In Impatience of 2012, I Reminisce About 2011

I have high hopes for the 2012 Brewers, and I think most of these hopes are based on some sort of legitimacy. However, I'm slightly afraid that their success in 2011 sets a precedent too difficult to match, because for me, baseball seasons are remembered for its moments, not necessarily its results. I know that's a very my-hometeam-has-never-been-all-that-successful type of excuse, but I really believe it.

2011, the best Brewers regular season in history based on W/L, had several great moments: Fielder's 14th inning walk-off blast to knock off the Rockies, Lucroy's walk-off squeeze, Braun's pinch-hit game winning HR in Florida, and his division clincher on September the 23rd. Of course, none of which quite equate to Nyjer Morgan's walk-off single to win the deciding game of the NLDS. Let me explain why the 2012 season may never deliver like 2011 did for me, and why that really doesn't bother me . . .

Deer hunting is a season-encompassing activity in our family. We escape to northern Wisconsin, as many do, and operate our buck-facturing enterprise out of a small cabin plopped in the middle of the Nicolet Forest. As the years have gone by, the ancient relic has become increasingly difficult to maintain, so much of our hunting season is spent doing everything except hunting.

Fortunately, the cabin is electrified, and we've recently added the luxury of satellite television. Compared to what it used to be, it's the Taj Mahal; however, it still doesn't contain any plumbing - that's right, we crap in an outhouse.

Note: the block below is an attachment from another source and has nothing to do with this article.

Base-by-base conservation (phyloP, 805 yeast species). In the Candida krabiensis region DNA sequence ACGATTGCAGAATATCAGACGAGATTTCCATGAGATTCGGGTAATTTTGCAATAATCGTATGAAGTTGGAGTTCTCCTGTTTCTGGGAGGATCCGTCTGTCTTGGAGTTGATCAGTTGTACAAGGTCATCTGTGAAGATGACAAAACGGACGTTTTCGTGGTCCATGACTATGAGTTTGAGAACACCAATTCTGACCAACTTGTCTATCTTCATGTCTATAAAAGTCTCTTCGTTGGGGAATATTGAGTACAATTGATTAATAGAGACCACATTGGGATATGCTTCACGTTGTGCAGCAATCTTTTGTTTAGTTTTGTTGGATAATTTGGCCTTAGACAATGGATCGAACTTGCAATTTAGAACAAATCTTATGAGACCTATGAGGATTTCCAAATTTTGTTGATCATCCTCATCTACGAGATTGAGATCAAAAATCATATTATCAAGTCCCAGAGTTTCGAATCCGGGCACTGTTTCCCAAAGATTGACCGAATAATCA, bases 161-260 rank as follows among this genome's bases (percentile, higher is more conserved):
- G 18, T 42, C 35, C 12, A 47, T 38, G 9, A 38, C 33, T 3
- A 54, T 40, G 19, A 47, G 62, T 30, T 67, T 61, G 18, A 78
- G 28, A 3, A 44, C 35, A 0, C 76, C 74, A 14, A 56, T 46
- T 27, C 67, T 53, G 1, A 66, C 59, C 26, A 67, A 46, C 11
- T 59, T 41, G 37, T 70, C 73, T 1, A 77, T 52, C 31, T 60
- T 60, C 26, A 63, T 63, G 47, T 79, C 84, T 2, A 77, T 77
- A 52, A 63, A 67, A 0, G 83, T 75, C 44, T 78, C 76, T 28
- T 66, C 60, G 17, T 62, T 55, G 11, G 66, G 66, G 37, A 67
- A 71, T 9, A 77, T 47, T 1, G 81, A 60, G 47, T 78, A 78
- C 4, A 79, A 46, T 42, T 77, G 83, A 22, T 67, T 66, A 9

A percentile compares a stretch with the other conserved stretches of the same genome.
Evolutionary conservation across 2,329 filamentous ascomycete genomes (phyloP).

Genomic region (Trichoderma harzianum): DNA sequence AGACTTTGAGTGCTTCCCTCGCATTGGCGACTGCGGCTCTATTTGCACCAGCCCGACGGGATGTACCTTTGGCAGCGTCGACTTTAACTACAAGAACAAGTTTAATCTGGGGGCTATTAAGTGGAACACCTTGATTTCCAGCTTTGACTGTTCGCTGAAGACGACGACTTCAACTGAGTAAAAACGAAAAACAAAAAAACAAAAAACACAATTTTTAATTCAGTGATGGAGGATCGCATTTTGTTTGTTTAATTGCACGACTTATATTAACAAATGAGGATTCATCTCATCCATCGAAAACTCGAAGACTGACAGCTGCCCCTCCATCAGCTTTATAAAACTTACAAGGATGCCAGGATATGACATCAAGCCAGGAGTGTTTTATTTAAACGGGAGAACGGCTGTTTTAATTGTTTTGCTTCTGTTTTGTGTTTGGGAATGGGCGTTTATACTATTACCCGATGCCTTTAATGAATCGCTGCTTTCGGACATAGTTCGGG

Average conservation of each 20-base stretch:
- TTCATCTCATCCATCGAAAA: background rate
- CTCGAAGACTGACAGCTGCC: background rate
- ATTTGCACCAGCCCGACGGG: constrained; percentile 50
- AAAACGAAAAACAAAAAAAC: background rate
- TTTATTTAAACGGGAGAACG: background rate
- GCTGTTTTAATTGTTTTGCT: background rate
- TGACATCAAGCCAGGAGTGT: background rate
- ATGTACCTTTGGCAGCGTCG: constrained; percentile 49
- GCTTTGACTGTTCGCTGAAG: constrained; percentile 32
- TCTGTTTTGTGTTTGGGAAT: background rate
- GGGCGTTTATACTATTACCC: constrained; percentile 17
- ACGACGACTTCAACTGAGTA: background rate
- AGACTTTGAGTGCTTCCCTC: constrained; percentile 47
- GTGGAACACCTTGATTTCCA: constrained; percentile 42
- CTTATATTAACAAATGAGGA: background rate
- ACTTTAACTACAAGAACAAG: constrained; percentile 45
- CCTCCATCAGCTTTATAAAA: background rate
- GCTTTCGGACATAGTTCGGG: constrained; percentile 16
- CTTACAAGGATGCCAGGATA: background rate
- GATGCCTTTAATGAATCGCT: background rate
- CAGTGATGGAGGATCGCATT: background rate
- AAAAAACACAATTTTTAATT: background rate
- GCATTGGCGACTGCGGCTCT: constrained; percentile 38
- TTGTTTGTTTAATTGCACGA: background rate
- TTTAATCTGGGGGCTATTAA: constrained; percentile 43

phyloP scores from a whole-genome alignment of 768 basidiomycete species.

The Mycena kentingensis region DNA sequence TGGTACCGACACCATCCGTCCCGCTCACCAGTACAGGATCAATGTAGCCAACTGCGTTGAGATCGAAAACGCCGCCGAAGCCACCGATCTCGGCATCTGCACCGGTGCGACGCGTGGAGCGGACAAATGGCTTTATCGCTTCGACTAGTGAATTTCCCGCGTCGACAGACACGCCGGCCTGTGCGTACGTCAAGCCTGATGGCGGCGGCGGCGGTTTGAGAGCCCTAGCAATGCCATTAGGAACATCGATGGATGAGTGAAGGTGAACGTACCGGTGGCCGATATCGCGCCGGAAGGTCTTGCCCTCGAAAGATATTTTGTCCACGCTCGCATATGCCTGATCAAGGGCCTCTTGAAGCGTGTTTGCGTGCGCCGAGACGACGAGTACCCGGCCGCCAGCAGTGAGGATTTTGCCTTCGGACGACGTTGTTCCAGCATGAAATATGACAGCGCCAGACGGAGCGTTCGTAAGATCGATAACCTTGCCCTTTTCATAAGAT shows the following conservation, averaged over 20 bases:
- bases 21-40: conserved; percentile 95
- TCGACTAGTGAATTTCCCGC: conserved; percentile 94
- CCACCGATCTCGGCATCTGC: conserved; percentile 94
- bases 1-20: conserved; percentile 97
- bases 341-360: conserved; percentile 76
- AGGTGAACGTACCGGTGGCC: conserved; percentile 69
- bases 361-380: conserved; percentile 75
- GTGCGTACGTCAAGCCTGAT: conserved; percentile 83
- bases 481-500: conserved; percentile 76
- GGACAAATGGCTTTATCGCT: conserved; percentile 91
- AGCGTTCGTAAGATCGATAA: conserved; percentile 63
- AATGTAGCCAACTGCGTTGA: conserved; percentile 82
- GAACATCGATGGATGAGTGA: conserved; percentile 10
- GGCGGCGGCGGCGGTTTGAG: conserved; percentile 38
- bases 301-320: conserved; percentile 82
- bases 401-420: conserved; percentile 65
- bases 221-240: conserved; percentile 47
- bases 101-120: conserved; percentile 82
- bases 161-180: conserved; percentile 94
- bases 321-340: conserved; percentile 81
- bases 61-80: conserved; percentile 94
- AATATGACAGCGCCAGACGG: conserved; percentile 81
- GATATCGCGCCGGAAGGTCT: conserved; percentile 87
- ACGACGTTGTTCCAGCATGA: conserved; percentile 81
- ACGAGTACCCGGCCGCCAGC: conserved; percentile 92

Needless to say, we (and by we, I mean my Dad and his brothers - I don't do anything) often need to plan 2-4 weekends every fall to prepare the cabin for habitation; inventory, whacking weeds, disinfecting, cobweb clearing, and dead mouse removal being typical tasks. As anyone with family knows, organizing multiple free weekends among several hard-working people is a bastard. Just so happens, the second weekend of October worked for enough of us to be able to schedule a "Lakewood weekend", as we call it.

One can imagine our trepidation as we watched the Brewers fail to clinch the NLDS in Arizona, with a potential game 5 slated for that Friday evening.

For that was our evening of travel. Given the rarity of the get-together, my father wasn't about to cancel the weekend for a baseball game, no matter how meaningful it may be. I think our adoration of Bob Uecker was the unspoken breaking point of the argument - listening to Brewers baseball, as many of you likely know, is as enjoyable as radio can be. It would sure make the four-hour drive go faster . . . or so we mused.

In retrospect, I wonder if witnessing the game on television could have possibly matched the experience we had in the truck that night on Highway 41.

There are two innings in game 5 that stand out in my mind: obviously, the bottom of the 10th, and the top of the 8th. The top of the 8th itself wasn't exactly a do-or-die kind of situation, but was certainly intensified given the fact that the low-scoring affair had that every-run-is-worth-twenty feel to it, and that grand-slamming Paul Goldschmidt stepped to the plate opposite Francisco Rodriguez with runners on the corners and one out.

What really didn't help was the construction-induced stand-still traffic on northbound Highway 41 and the frequent AM-signal-blocking bridges crossing overhead.

A rough transcription of a moment in the longest 5-pitch sequence ever, the Paul Goldschmidt AB:

Dad: Another overpass. We're going to ****ing lose it. Should have stayed home.
Me (hand over face): God, I hate this so much.
Uecker: Two balls, no strikes. Postseason - this guy is hitting .500. And the pitch - SWING and a miss . . .
Me (hand over face): Oh, thank God. I hate this so much.
Dad: Fina****inglly, a strike. Aaand we're stopped again. Here it comes, getting closer. It's gonna go.